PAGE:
Still Christ intended not only to promote the advantage of his disciples, but also to repress the pride of his adversaries, that they might not triumph as if they had achieved victory. For this reason, in Luke's narrative he says, this is your hour; by which he means that the Lord grants them this liberty for a short time. The power of darkness denotes the power of the devil, and this term had also a strong tendency to abase their glory; for though they exalt themselves ever so much, Christ shows that they are still nothing more than the slaves of the devil. While all things are mingled in confusion, and while the devil, by spreading darkness abroad, appears to overturn the whole order of the world, let us know that the providence of God shines above in heaven, to bring at length to order what is confused; and let us, therefore, learn to raise the eyes of faith to that calm sky. Then all the disciples forsook him, and fled. Hence we may again infer how much more ready they were to fight rashly than to follow their Master.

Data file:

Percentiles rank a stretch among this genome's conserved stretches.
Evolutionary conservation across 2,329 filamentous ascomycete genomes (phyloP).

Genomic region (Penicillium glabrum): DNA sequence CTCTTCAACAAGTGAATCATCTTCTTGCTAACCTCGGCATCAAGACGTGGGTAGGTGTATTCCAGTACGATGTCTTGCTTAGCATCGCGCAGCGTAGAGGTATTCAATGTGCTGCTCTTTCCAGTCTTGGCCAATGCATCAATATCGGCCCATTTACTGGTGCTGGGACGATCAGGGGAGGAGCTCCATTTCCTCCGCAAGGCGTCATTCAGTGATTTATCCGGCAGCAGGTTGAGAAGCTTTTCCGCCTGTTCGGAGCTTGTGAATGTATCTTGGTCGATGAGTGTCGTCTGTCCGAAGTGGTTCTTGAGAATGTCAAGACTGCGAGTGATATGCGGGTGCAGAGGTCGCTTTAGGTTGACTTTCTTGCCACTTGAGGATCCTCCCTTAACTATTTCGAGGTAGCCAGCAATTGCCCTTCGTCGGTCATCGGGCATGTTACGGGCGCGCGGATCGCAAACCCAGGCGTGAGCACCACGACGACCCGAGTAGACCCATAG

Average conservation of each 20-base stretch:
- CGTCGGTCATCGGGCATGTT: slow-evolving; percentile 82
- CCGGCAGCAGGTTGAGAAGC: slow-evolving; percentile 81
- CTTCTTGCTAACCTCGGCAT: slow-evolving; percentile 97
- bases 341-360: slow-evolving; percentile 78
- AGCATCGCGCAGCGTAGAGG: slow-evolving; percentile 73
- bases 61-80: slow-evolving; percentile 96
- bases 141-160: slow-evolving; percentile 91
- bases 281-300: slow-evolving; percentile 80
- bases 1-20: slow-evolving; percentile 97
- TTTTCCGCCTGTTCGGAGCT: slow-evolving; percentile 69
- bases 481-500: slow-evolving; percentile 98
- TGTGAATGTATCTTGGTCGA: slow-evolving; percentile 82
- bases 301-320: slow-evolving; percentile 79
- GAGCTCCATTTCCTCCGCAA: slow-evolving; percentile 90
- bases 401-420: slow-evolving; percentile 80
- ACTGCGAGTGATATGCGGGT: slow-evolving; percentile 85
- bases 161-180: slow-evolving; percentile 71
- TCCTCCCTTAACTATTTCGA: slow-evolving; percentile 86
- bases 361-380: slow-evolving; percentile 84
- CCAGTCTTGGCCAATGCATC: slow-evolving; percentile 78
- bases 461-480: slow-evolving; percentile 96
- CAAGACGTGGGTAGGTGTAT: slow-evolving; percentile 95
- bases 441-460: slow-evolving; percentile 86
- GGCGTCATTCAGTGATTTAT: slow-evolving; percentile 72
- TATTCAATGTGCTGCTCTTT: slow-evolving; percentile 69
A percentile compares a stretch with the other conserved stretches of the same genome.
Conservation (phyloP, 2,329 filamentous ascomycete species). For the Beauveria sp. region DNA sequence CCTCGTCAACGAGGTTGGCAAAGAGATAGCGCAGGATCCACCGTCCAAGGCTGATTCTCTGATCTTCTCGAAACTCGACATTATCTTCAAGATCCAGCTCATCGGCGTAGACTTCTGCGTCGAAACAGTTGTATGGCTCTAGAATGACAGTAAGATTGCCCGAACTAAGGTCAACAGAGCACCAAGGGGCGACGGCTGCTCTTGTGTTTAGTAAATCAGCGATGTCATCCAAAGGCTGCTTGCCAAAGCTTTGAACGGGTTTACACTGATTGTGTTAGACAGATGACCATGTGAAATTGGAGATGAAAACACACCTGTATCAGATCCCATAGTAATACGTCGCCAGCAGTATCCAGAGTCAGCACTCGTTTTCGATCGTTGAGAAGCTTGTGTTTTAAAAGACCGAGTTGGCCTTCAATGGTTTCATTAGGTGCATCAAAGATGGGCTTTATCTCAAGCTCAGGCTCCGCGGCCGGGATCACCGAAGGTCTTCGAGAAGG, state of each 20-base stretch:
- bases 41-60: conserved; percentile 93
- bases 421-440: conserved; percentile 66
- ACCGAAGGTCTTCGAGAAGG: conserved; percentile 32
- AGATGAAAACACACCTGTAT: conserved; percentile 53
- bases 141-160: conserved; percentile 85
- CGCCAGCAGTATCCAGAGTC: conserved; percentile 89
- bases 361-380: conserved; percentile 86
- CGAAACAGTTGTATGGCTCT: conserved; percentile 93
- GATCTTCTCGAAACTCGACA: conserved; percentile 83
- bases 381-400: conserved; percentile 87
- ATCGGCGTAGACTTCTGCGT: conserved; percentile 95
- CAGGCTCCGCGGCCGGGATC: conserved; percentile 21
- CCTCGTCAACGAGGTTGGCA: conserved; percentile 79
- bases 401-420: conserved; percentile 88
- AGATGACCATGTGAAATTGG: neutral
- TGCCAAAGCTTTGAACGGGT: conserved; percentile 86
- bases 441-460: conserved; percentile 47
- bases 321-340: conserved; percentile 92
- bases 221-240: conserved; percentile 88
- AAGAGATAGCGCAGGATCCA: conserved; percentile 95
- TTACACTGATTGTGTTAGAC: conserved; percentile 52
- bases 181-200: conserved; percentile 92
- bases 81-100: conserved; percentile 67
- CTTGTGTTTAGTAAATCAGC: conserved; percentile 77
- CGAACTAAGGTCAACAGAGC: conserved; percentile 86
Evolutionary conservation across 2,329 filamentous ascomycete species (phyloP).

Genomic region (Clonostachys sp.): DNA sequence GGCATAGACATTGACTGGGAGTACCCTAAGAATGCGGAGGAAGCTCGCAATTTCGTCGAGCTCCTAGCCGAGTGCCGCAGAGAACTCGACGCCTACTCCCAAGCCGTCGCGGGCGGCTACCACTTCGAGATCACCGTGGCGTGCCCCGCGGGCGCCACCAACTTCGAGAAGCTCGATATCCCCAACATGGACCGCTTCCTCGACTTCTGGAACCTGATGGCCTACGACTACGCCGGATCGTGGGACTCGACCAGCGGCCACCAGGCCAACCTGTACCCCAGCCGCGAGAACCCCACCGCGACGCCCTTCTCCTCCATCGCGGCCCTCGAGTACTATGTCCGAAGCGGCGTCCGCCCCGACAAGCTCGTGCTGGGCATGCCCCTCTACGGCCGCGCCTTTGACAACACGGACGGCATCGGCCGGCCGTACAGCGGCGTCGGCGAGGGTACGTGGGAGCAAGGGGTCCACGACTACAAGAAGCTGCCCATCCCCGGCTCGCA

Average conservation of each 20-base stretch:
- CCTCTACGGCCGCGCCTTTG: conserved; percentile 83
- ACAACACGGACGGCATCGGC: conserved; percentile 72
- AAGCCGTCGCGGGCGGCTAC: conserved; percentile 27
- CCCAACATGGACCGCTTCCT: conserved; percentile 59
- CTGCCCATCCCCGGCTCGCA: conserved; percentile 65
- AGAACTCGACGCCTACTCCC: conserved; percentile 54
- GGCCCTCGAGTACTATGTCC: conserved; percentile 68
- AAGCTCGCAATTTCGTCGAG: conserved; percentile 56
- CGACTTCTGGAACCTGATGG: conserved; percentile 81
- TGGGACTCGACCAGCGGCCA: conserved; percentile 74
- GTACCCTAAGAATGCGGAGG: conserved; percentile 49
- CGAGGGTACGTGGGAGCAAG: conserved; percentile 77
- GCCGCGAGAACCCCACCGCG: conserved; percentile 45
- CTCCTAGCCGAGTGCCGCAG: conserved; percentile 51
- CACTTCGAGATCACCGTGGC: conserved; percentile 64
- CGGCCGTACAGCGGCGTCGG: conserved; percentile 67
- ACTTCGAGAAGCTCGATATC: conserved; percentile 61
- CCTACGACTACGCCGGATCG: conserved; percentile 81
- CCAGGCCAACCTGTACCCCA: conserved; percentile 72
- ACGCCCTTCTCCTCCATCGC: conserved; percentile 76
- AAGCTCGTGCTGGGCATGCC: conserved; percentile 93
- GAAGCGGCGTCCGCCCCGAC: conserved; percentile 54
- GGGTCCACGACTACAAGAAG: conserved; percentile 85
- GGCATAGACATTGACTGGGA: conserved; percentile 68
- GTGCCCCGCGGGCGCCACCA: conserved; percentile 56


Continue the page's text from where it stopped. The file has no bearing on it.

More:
Mark 14:51. And a young man. How some persons have come to dream that this was John I know not, nor is it of much importance to inquire. The chief point is, to ascertain for what purpose Mark has related this transaction. I think that his object was, to inform us that those wicked men -- as usually happens in riotous assemblies stormed and raved without shame or modesty; which appeared from their seizing a young man who was unknown to them, and not suspected of any crime, so that he had difficulty in escaping out of their hands naked. For it is probable that the young man, who is mentioned, had some attachment to Christ, and, on hearing the tumult by night, without stopping to put on his clothes, and covered only with a linen garment, came either to discover their traps, or, at least, that he might not be wanting in a duty of friendship. We certainly perceive -- as I just now said -- that those wicked men raged with cruel violence, when they did not even spare a poor young man, who had left his bed, almost naked, and run, on hearing the noise.